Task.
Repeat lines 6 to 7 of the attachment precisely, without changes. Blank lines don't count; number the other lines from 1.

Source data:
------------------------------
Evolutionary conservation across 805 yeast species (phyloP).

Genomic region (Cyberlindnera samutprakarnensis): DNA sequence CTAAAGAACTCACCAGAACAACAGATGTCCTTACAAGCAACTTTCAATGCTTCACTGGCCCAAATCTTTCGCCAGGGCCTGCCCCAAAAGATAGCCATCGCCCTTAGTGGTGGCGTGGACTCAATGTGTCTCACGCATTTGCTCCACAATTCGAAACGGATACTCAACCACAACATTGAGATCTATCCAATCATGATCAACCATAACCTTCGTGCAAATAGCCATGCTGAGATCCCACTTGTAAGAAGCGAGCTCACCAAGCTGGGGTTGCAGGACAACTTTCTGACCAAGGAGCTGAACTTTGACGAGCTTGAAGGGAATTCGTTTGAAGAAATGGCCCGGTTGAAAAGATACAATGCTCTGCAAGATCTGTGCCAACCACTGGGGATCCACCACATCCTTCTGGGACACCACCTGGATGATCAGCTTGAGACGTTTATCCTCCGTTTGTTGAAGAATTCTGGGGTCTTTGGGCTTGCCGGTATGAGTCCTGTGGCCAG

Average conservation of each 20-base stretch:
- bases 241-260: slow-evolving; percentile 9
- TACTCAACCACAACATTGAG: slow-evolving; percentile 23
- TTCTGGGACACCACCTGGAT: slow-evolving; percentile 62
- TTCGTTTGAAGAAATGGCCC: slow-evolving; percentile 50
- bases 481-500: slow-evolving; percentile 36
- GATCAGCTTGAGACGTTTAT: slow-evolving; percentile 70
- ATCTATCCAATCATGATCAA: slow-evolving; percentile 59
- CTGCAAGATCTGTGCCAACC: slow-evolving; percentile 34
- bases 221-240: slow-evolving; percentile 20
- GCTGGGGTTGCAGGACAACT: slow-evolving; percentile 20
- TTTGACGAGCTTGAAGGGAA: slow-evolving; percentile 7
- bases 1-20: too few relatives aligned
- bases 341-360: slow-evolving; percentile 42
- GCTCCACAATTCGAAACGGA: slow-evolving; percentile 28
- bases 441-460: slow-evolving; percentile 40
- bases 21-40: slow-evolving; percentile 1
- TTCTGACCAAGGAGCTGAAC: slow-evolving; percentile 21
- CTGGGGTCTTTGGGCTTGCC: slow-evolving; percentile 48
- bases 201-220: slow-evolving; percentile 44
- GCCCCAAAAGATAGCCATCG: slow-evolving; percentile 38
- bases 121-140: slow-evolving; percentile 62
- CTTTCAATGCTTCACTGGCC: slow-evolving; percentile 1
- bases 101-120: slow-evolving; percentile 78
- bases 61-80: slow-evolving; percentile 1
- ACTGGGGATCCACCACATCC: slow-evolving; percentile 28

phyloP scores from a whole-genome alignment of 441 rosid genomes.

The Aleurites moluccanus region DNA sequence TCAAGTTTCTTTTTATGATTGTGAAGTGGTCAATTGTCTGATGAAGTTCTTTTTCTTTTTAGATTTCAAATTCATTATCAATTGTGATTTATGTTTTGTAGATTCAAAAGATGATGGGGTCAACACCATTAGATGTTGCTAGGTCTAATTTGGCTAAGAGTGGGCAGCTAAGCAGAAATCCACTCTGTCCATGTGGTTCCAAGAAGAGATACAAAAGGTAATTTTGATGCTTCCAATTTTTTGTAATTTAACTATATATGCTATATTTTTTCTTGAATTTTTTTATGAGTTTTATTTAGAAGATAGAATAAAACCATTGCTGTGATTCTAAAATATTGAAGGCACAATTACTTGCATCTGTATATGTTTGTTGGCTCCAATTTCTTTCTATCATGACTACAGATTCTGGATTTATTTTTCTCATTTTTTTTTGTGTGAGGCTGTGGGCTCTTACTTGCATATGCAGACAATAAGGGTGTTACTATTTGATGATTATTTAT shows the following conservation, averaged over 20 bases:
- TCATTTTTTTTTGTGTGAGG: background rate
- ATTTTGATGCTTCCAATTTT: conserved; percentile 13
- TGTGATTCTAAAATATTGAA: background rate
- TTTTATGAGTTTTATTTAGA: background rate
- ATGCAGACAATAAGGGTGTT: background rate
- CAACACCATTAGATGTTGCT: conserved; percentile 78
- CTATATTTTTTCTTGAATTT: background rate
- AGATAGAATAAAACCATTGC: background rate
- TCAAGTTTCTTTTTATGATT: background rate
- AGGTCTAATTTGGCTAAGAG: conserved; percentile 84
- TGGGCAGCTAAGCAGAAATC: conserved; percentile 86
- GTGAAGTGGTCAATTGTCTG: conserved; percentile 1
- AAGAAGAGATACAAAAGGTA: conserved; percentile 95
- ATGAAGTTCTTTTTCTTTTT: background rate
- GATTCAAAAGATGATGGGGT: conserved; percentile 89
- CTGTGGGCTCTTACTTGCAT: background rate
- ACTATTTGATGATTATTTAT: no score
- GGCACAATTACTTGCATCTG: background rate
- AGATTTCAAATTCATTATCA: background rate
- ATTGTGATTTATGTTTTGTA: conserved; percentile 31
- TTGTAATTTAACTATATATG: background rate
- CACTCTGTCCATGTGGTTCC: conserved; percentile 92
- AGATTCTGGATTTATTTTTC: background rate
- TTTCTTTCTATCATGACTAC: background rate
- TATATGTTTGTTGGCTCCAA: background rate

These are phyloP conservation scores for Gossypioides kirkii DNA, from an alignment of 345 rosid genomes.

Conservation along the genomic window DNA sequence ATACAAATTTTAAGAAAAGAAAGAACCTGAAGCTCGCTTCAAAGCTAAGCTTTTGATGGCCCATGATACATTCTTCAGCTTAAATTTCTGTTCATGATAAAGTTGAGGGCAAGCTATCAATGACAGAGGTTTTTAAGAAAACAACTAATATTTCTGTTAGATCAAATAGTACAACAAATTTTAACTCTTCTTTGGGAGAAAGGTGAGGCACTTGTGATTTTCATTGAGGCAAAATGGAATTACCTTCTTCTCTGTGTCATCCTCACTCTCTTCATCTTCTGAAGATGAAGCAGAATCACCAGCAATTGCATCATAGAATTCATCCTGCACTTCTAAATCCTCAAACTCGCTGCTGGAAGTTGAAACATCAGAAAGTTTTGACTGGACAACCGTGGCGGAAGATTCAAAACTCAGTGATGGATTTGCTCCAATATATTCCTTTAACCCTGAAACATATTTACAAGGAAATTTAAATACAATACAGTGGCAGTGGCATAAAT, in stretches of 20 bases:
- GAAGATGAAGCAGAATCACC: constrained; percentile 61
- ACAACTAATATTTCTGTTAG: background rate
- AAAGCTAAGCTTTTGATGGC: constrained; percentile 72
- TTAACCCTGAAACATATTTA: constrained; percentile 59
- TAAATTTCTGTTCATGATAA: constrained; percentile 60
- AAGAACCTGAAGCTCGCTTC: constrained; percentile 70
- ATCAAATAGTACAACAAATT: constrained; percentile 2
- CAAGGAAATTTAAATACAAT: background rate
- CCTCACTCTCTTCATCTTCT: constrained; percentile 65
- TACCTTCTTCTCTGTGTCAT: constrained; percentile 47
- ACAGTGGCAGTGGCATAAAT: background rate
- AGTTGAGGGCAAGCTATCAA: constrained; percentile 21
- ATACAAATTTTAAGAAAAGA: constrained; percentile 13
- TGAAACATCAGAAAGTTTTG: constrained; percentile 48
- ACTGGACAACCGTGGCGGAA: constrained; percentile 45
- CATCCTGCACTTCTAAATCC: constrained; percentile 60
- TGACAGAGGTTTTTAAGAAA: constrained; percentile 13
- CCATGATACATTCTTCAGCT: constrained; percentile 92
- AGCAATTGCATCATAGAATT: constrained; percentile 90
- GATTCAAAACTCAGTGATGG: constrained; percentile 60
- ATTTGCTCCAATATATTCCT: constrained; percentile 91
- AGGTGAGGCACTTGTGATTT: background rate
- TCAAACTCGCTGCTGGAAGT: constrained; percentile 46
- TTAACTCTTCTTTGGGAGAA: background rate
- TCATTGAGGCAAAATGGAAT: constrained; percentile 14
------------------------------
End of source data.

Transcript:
- TTCTGGGACACCACCTGGAT: slow-evolving; percentile 62
- TTCGTTTGAAGAAATGGCCC: slow-evolving; percentile 50